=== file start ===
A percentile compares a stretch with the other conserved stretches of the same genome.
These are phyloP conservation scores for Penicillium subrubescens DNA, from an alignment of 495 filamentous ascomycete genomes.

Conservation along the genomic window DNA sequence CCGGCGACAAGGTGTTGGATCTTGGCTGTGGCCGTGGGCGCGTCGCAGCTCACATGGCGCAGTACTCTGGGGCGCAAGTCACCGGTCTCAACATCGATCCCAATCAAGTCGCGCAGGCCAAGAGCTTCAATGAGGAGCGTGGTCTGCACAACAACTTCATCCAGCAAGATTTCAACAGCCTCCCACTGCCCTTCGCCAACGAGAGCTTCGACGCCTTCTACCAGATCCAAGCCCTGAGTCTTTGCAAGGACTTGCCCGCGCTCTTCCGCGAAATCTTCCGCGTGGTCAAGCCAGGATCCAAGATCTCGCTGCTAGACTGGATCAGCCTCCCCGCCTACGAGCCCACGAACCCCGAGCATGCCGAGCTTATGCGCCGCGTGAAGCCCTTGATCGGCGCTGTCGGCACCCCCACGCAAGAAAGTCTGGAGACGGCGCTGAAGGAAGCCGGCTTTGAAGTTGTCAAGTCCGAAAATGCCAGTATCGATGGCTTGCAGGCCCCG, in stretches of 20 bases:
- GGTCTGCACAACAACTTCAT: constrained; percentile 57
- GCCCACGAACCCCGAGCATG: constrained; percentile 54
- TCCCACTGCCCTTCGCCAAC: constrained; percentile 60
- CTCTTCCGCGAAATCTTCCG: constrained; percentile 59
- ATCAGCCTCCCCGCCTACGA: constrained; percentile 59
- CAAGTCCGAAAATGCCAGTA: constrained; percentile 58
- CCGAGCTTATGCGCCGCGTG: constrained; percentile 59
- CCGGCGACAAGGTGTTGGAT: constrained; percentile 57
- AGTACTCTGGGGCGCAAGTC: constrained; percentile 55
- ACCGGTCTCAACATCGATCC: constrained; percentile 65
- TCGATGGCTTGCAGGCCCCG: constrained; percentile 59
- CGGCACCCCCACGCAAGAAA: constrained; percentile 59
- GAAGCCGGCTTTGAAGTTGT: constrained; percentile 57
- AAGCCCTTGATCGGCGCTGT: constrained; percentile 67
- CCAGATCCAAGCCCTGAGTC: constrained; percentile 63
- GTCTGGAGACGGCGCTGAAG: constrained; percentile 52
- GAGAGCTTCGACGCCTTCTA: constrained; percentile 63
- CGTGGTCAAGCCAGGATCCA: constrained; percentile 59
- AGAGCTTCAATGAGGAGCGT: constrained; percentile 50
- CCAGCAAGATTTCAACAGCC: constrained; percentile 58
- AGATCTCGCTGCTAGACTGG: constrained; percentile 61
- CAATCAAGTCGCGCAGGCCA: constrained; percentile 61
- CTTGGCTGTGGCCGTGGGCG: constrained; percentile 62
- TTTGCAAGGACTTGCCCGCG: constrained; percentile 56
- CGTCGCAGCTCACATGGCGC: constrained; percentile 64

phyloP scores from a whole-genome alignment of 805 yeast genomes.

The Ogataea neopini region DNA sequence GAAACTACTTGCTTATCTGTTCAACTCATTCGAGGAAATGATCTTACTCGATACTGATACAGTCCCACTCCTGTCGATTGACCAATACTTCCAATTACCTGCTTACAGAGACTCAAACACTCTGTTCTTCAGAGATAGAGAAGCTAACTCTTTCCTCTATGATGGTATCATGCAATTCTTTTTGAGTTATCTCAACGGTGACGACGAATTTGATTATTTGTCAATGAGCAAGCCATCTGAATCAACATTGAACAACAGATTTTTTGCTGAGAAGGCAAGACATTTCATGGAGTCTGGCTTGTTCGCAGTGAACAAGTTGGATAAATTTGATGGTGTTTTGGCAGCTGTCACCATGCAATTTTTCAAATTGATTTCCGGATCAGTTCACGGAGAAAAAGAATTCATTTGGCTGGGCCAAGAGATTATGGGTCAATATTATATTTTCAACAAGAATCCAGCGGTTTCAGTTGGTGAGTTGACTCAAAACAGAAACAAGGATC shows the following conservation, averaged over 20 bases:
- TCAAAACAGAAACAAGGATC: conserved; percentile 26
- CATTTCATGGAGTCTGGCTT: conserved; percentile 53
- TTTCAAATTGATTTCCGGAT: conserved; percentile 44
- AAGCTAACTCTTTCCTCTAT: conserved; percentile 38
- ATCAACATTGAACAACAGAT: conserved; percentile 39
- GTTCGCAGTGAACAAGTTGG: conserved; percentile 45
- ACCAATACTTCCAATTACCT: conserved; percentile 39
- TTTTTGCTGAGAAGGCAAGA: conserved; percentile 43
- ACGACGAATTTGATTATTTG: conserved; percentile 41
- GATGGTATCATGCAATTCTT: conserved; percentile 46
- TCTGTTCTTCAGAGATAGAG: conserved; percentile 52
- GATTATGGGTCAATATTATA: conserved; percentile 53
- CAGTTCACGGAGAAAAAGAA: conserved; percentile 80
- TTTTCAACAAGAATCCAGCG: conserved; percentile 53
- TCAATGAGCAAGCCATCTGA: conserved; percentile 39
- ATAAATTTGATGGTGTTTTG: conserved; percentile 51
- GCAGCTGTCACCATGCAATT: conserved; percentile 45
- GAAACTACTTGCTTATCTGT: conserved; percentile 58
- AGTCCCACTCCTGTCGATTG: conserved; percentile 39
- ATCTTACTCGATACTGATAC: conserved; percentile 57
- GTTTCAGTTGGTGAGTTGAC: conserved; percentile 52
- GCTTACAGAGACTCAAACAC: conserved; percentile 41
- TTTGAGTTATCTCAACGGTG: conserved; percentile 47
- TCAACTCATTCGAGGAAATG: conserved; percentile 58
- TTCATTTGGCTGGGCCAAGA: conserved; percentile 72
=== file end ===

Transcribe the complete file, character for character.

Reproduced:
A percentile compares a stretch with the other conserved stretches of the same genome.
These are phyloP conservation scores for Penicillium subrubescens DNA, from an alignment of 495 filamentous ascomycete genomes.

Conservation along the genomic window DNA sequence CCGGCGACAAGGTGTTGGATCTTGGCTGTGGCCGTGGGCGCGTCGCAGCTCACATGGCGCAGTACTCTGGGGCGCAAGTCACCGGTCTCAACATCGATCCCAATCAAGTCGCGCAGGCCAAGAGCTTCAATGAGGAGCGTGGTCTGCACAACAACTTCATCCAGCAAGATTTCAACAGCCTCCCACTGCCCTTCGCCAACGAGAGCTTCGACGCCTTCTACCAGATCCAAGCCCTGAGTCTTTGCAAGGACTTGCCCGCGCTCTTCCGCGAAATCTTCCGCGTGGTCAAGCCAGGATCCAAGATCTCGCTGCTAGACTGGATCAGCCTCCCCGCCTACGAGCCCACGAACCCCGAGCATGCCGAGCTTATGCGCCGCGTGAAGCCCTTGATCGGCGCTGTCGGCACCCCCACGCAAGAAAGTCTGGAGACGGCGCTGAAGGAAGCCGGCTTTGAAGTTGTCAAGTCCGAAAATGCCAGTATCGATGGCTTGCAGGCCCCG, in stretches of 20 bases:
- GGTCTGCACAACAACTTCAT: constrained; percentile 57
- GCCCACGAACCCCGAGCATG: constrained; percentile 54
- TCCCACTGCCCTTCGCCAAC: constrained; percentile 60
- CTCTTCCGCGAAATCTTCCG: constrained; percentile 59
- ATCAGCCTCCCCGCCTACGA: constrained; percentile 59
- CAAGTCCGAAAATGCCAGTA: constrained; percentile 58
- CCGAGCTTATGCGCCGCGTG: constrained; percentile 59
- CCGGCGACAAGGTGTTGGAT: constrained; percentile 57
- AGTACTCTGGGGCGCAAGTC: constrained; percentile 55
- ACCGGTCTCAACATCGATCC: constrained; percentile 65
- TCGATGGCTTGCAGGCCCCG: constrained; percentile 59
- CGGCACCCCCACGCAAGAAA: constrained; percentile 59
- GAAGCCGGCTTTGAAGTTGT: constrained; percentile 57
- AAGCCCTTGATCGGCGCTGT: constrained; percentile 67
- CCAGATCCAAGCCCTGAGTC: constrained; percentile 63
- GTCTGGAGACGGCGCTGAAG: constrained; percentile 52
- GAGAGCTTCGACGCCTTCTA: constrained; percentile 63
- CGTGGTCAAGCCAGGATCCA: constrained; percentile 59
- AGAGCTTCAATGAGGAGCGT: constrained; percentile 50
- CCAGCAAGATTTCAACAGCC: constrained; percentile 58
- AGATCTCGCTGCTAGACTGG: constrained; percentile 61
- CAATCAAGTCGCGCAGGCCA: constrained; percentile 61
- CTTGGCTGTGGCCGTGGGCG: constrained; percentile 62
- TTTGCAAGGACTTGCCCGCG: constrained; percentile 56
- CGTCGCAGCTCACATGGCGC: constrained; percentile 64

phyloP scores from a whole-genome alignment of 805 yeast genomes.

The Ogataea neopini region DNA sequence GAAACTACTTGCTTATCTGTTCAACTCATTCGAGGAAATGATCTTACTCGATACTGATACAGTCCCACTCCTGTCGATTGACCAATACTTCCAATTACCTGCTTACAGAGACTCAAACACTCTGTTCTTCAGAGATAGAGAAGCTAACTCTTTCCTCTATGATGGTATCATGCAATTCTTTTTGAGTTATCTCAACGGTGACGACGAATTTGATTATTTGTCAATGAGCAAGCCATCTGAATCAACATTGAACAACAGATTTTTTGCTGAGAAGGCAAGACATTTCATGGAGTCTGGCTTGTTCGCAGTGAACAAGTTGGATAAATTTGATGGTGTTTTGGCAGCTGTCACCATGCAATTTTTCAAATTGATTTCCGGATCAGTTCACGGAGAAAAAGAATTCATTTGGCTGGGCCAAGAGATTATGGGTCAATATTATATTTTCAACAAGAATCCAGCGGTTTCAGTTGGTGAGTTGACTCAAAACAGAAACAAGGATC shows the following conservation, averaged over 20 bases:
- TCAAAACAGAAACAAGGATC: conserved; percentile 26
- CATTTCATGGAGTCTGGCTT: conserved; percentile 53
- TTTCAAATTGATTTCCGGAT: conserved; percentile 44
- AAGCTAACTCTTTCCTCTAT: conserved; percentile 38
- ATCAACATTGAACAACAGAT: conserved; percentile 39
- GTTCGCAGTGAACAAGTTGG: conserved; percentile 45
- ACCAATACTTCCAATTACCT: conserved; percentile 39
- TTTTTGCTGAGAAGGCAAGA: conserved; percentile 43
- ACGACGAATTTGATTATTTG: conserved; percentile 41
- GATGGTATCATGCAATTCTT: conserved; percentile 46
- TCTGTTCTTCAGAGATAGAG: conserved; percentile 52
- GATTATGGGTCAATATTATA: conserved; percentile 53
- CAGTTCACGGAGAAAAAGAA: conserved; percentile 80
- TTTTCAACAAGAATCCAGCG: conserved; percentile 53
- TCAATGAGCAAGCCATCTGA: conserved; percentile 39
- ATAAATTTGATGGTGTTTTG: conserved; percentile 51
- GCAGCTGTCACCATGCAATT: conserved; percentile 45
- GAAACTACTTGCTTATCTGT: conserved; percentile 58
- AGTCCCACTCCTGTCGATTG: conserved; percentile 39
- ATCTTACTCGATACTGATAC: conserved; percentile 57
- GTTTCAGTTGGTGAGTTGAC: conserved; percentile 52
- GCTTACAGAGACTCAAACAC: conserved; percentile 41
- TTTGAGTTATCTCAACGGTG: conserved; percentile 47
- TCAACTCATTCGAGGAAATG: conserved; percentile 58
- TTCATTTGGCTGGGCCAAGA: conserved; percentile 72